The castle, erected during this reign, at the southeast end of the town, out of the ruins of the ancient nunnery, was considerably enlarged by successive proprietors in the reigns of Edward II. and III., and became one of the principal baronial seats in the kingdom. It has been connected with many transactions of intense political interest, and in the reign of John was one of the places of rendezvous for the confederate barons, who extorted from that monarch the grant of Magna Charta. Edward II. after his deposition was detained a prisoner in the castle under the alternate custody of Lords Berkeley, Montravers, and Gournay; and, during the illness of the first, by whom he had always been treated with kindness and humanity, was barbarously murdered by the two latter: the room and bed in which the murder was perpetrated are still shown to persons visiting the castle. During the reigns of Henry VI. and Edward IV. the town suffered materially from the attacks of the Earl of Warwick, who, in right of his wife, laid claim to the castle, of which he endeavoured to obtain possession by force; and in the civil war of the 17th century, being garrisoned for the king, it was besieged by the parliamentarians, to whom, after a vigorous resistance of nine days, it was compelled to surrender. The castle and estates are now the property of Earl Fitz-Hardinge, to whom they were devised by his father, the late Earl of Berkeley. The castle occupies a site nearly circular in form. The entrance from the outer into the inner court is through a massive arched portal, on the left of which is the keep, a fine specimen of Norman military architecture, containing the dungeon chamber, without either window or chimney, in which Edward II. was confined; in the floor is an opening to the dungeon, which is twenty-eight feet deep. The great hall was built in the reign of Edward III.
The town is situated on a gentle eminence in the beautiful vale of Berkeley, at the distance of two miles from the river Severn, the tides of which, flowing up the Berkeley Avon, render it navigable to the town for vessels of forty or fifty tons' burthen. At present, the place consists only of two streets irregularly built, the principal of which is well paved and contains a few good houses: the surrounding scenery is pleasing; and the ancient castle, which has been partly modernised as the residence of Earl Fitz-Hardinge, forms an interesting feature in the landscape. The trade is principally in coal, which is brought from the Forest of Dean, by the rivers Severn and Avon, for the supply of the neighbourhood. The Berkeley and Gloucester ship canal joins the Severn at Sharpness Point, in the parish, at the distance of two miles from the town, where are the harbour and entrance locks, esteemed one of the finest pieces of masonry in the kingdom; the canal, for nearly a mile, is separated from the rapid flow of the Severn only by a high and massive wall. The Gloucester and Bristol railway passes near the town, on the east, where a station is fixed. The parish is the largest in the county, being twenty-seven miles in circumference, and comprising about 14,000 acres; it contains some fine pasture, and there are extensive dairies, from which is produced the celebrated Berkeley cheese: an act for inclosing the waste lands, was passed in 1839. The market, which is inconsiderable, is on Tuesday; and fairs are held on May 14th and Dec. 1st.: a handsome market-house was erected in 1825. The corporation still exists, by prescription, but has scarcely any municipal functions; it consists of a mayor and twelve aldermen, who appoint a serjeant-atmace, constables, and other officers. The county magistrates hold a petty-session every alternate Tuesday.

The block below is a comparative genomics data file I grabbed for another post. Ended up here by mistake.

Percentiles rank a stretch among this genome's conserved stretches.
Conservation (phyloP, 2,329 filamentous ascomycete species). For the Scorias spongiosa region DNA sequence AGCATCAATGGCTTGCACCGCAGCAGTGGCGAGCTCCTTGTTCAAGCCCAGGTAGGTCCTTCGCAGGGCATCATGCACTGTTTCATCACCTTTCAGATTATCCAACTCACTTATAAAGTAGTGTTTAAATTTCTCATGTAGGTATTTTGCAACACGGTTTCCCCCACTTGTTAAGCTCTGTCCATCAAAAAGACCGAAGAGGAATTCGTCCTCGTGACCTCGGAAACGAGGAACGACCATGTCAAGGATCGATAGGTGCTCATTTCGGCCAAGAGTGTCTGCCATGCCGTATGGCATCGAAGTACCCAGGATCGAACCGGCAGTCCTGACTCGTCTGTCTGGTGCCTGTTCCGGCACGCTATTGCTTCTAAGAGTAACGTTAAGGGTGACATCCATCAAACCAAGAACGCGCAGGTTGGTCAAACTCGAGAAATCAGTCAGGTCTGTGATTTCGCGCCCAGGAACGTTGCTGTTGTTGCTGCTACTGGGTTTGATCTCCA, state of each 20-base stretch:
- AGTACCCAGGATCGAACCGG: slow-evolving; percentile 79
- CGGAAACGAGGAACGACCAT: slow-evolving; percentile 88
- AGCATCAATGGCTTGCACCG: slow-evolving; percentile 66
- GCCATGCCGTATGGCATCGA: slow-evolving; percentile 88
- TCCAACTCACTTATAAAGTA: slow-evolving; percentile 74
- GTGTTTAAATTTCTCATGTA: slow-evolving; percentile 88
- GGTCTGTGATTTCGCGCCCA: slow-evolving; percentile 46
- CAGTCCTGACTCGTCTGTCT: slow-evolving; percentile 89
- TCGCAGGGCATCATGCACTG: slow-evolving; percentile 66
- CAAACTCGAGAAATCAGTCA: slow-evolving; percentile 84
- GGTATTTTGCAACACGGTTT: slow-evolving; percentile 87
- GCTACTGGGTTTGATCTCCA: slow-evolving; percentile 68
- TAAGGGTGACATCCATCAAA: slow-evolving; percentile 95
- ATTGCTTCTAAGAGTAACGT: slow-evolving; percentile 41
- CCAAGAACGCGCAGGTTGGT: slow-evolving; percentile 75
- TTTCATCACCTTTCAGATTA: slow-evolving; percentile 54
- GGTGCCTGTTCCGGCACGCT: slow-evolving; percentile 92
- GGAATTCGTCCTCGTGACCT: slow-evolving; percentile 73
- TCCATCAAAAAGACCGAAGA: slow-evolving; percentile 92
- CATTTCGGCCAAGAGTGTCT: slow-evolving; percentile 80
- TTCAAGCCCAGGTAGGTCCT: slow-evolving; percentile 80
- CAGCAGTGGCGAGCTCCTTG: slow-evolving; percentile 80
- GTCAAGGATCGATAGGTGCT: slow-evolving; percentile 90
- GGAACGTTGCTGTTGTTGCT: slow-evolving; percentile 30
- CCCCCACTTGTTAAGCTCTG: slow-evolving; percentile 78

The living is a vicarage, valued in the king's books at £32. 15. 7½.; patron, Earl Fitz-Hardinge; appropriators, the Dean and Chapter of Bristol. The great tithes have been commuted for £985. 10., and the vicarial for £749. 10.; there are 7 acres of glebe annexed to the vicarage, and one acre belonging to the Dean and Chapter. The church is a spacious structure, partly in the later Norman and partly in the early English style, and though greatly altered, still retains some portion of its original character; the tower, which is detached, has been rebuilt within the last century. There is a place of worship for Wesleyans. The free school was founded in 1696, by Samuel Turner, who endowed it with land producing a rental of £38: which endowment was augmented with lands purchased with money given by Mr. John Smith and the Countess of Berkeley, in 1717, and now let for £17 per annum. John Attwood, in 1626, bequeathed to the poor some land, which, together with three acres given by Thomas Machin in 1630, yields a rental of £40; and there are various other charitable benefactions. Edward Jenner, M.D. and F.R.S., who introduced the practice of vaccination, was born here in 1742; and his remains were deposited in the church.